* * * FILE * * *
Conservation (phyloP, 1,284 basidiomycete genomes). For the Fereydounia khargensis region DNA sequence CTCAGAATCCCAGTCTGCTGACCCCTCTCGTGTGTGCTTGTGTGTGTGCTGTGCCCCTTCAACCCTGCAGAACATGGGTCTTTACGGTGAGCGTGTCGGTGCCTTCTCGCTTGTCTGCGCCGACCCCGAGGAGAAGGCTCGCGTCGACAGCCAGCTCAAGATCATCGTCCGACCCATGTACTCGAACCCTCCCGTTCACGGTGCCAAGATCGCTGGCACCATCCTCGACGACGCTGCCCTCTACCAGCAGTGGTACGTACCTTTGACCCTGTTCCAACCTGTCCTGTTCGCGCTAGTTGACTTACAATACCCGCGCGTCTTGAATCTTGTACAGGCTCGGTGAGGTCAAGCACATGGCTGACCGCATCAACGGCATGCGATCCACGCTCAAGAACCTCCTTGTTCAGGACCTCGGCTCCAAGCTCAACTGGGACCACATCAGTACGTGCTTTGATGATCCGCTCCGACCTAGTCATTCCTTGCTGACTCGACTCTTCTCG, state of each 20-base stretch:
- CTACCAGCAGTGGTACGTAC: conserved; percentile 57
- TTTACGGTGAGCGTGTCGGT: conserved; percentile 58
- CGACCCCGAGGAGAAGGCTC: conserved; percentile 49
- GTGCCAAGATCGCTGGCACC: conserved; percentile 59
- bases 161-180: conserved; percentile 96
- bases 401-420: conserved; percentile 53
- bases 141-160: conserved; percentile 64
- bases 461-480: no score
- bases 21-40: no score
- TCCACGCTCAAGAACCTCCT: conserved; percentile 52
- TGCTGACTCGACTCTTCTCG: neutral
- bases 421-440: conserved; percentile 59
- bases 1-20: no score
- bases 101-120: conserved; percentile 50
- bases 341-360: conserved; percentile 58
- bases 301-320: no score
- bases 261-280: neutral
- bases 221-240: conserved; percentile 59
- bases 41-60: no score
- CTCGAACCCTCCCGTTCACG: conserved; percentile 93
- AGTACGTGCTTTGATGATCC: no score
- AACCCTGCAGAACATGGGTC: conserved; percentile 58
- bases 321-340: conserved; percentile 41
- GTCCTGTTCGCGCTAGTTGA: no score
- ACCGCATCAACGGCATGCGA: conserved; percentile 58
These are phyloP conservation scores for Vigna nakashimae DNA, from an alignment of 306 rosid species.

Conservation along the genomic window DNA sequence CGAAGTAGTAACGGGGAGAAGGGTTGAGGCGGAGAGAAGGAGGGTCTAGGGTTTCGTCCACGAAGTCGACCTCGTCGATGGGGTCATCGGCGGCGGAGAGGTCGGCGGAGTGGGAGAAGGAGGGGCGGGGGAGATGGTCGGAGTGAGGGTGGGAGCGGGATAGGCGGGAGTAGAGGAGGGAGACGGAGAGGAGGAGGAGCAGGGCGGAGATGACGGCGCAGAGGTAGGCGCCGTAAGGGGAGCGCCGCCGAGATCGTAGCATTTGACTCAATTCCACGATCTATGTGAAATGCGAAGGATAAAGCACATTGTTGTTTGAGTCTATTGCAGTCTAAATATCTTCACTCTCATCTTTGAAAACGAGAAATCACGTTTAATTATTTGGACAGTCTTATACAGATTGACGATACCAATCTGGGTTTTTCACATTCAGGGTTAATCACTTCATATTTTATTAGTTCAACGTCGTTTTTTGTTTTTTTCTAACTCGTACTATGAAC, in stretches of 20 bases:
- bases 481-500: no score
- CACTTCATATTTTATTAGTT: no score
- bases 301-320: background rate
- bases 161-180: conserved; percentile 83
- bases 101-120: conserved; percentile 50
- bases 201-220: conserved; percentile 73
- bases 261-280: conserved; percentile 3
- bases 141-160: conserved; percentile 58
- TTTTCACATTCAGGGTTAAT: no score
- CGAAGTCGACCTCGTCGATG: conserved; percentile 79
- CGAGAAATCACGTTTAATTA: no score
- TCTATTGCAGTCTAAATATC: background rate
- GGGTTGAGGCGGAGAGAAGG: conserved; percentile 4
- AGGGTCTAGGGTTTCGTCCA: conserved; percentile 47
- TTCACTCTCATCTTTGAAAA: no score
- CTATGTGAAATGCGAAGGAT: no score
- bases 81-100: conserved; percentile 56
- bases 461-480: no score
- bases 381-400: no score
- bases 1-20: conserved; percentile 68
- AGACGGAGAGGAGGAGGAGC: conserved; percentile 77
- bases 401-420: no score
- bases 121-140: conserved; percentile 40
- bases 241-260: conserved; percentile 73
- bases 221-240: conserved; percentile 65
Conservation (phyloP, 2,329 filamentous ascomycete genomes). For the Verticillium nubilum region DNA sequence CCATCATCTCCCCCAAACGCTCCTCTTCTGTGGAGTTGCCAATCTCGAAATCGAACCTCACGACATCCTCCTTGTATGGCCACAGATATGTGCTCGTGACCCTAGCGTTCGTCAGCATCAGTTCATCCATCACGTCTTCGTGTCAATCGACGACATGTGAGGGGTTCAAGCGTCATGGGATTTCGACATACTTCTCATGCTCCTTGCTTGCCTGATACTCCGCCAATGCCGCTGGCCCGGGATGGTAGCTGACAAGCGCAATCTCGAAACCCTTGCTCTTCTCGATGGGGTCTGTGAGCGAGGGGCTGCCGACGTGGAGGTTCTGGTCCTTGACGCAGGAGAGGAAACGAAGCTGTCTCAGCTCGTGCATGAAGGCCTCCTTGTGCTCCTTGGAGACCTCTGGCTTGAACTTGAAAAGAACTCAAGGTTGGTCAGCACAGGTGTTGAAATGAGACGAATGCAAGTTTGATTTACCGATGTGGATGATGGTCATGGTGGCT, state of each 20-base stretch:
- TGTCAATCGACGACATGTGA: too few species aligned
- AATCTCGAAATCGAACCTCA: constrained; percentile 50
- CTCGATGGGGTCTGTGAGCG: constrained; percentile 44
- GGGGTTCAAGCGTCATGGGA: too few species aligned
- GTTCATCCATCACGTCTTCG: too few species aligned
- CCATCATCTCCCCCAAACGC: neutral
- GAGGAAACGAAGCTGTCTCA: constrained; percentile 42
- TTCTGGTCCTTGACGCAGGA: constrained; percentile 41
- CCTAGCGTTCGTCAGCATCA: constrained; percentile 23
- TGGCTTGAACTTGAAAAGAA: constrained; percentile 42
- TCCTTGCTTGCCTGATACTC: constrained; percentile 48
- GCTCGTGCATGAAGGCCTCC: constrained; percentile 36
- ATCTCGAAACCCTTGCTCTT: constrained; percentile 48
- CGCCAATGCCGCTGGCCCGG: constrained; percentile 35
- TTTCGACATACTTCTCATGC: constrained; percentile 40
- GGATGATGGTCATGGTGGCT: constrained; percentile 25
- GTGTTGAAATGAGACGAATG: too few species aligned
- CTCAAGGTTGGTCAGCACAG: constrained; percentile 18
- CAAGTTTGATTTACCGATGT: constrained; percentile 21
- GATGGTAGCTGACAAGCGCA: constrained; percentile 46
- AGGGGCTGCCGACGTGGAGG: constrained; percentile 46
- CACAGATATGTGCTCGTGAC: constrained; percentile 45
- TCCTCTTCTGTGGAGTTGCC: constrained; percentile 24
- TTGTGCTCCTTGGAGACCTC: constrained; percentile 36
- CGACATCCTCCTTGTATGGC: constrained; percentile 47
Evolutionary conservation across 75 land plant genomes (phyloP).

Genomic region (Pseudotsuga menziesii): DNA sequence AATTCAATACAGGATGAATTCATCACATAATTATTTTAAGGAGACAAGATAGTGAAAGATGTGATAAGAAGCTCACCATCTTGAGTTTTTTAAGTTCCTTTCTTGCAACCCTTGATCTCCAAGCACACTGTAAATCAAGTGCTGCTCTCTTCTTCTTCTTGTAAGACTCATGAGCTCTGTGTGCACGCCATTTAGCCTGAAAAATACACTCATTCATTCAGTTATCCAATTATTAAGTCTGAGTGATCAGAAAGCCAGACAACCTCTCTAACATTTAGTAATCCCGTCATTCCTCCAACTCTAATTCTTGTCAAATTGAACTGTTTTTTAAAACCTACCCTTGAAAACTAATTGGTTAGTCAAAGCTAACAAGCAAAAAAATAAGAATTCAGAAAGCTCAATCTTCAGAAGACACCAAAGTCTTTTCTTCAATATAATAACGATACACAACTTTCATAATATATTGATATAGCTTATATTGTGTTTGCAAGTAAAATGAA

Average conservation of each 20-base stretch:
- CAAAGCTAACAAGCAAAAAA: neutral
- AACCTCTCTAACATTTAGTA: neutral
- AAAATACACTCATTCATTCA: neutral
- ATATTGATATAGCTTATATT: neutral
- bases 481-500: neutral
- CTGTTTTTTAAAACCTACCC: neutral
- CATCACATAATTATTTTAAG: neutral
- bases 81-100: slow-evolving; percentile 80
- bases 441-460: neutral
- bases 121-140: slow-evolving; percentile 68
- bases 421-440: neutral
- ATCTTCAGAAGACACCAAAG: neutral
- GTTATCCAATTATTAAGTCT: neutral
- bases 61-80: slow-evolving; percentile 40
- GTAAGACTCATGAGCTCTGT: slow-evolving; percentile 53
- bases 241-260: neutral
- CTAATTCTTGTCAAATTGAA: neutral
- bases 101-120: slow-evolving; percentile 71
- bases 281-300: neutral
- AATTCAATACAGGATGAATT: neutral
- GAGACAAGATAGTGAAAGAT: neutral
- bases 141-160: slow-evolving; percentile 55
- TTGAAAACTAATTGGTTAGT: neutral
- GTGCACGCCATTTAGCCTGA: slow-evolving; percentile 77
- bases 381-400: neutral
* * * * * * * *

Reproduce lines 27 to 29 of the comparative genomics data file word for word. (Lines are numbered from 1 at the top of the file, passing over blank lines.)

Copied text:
These are phyloP conservation scores for Vigna nakashimae DNA, from an alignment of 306 rosid species.

Conservation along the genomic window DNA sequence CGAAGTAGTAACGGGGAGAAGGGTTGAGGCGGAGAGAAGGAGGGTCTAGGGTTTCGTCCACGAAGTCGACCTCGTCGATGGGGTCATCGGCGGCGGAGAGGTCGGCGGAGTGGGAGAAGGAGGGGCGGGGGAGATGGTCGGAGTGAGGGTGGGAGCGGGATAGGCGGGAGTAGAGGAGGGAGACGGAGAGGAGGAGGAGCAGGGCGGAGATGACGGCGCAGAGGTAGGCGCCGTAAGGGGAGCGCCGCCGAGATCGTAGCATTTGACTCAATTCCACGATCTATGTGAAATGCGAAGGATAAAGCACATTGTTGTTTGAGTCTATTGCAGTCTAAATATCTTCACTCTCATCTTTGAAAACGAGAAATCACGTTTAATTATTTGGACAGTCTTATACAGATTGACGATACCAATCTGGGTTTTTCACATTCAGGGTTAATCACTTCATATTTTATTAGTTCAACGTCGTTTTTTGTTTTTTTCTAACTCGTACTATGAAC, in stretches of 20 bases:
- bases 481-500: no score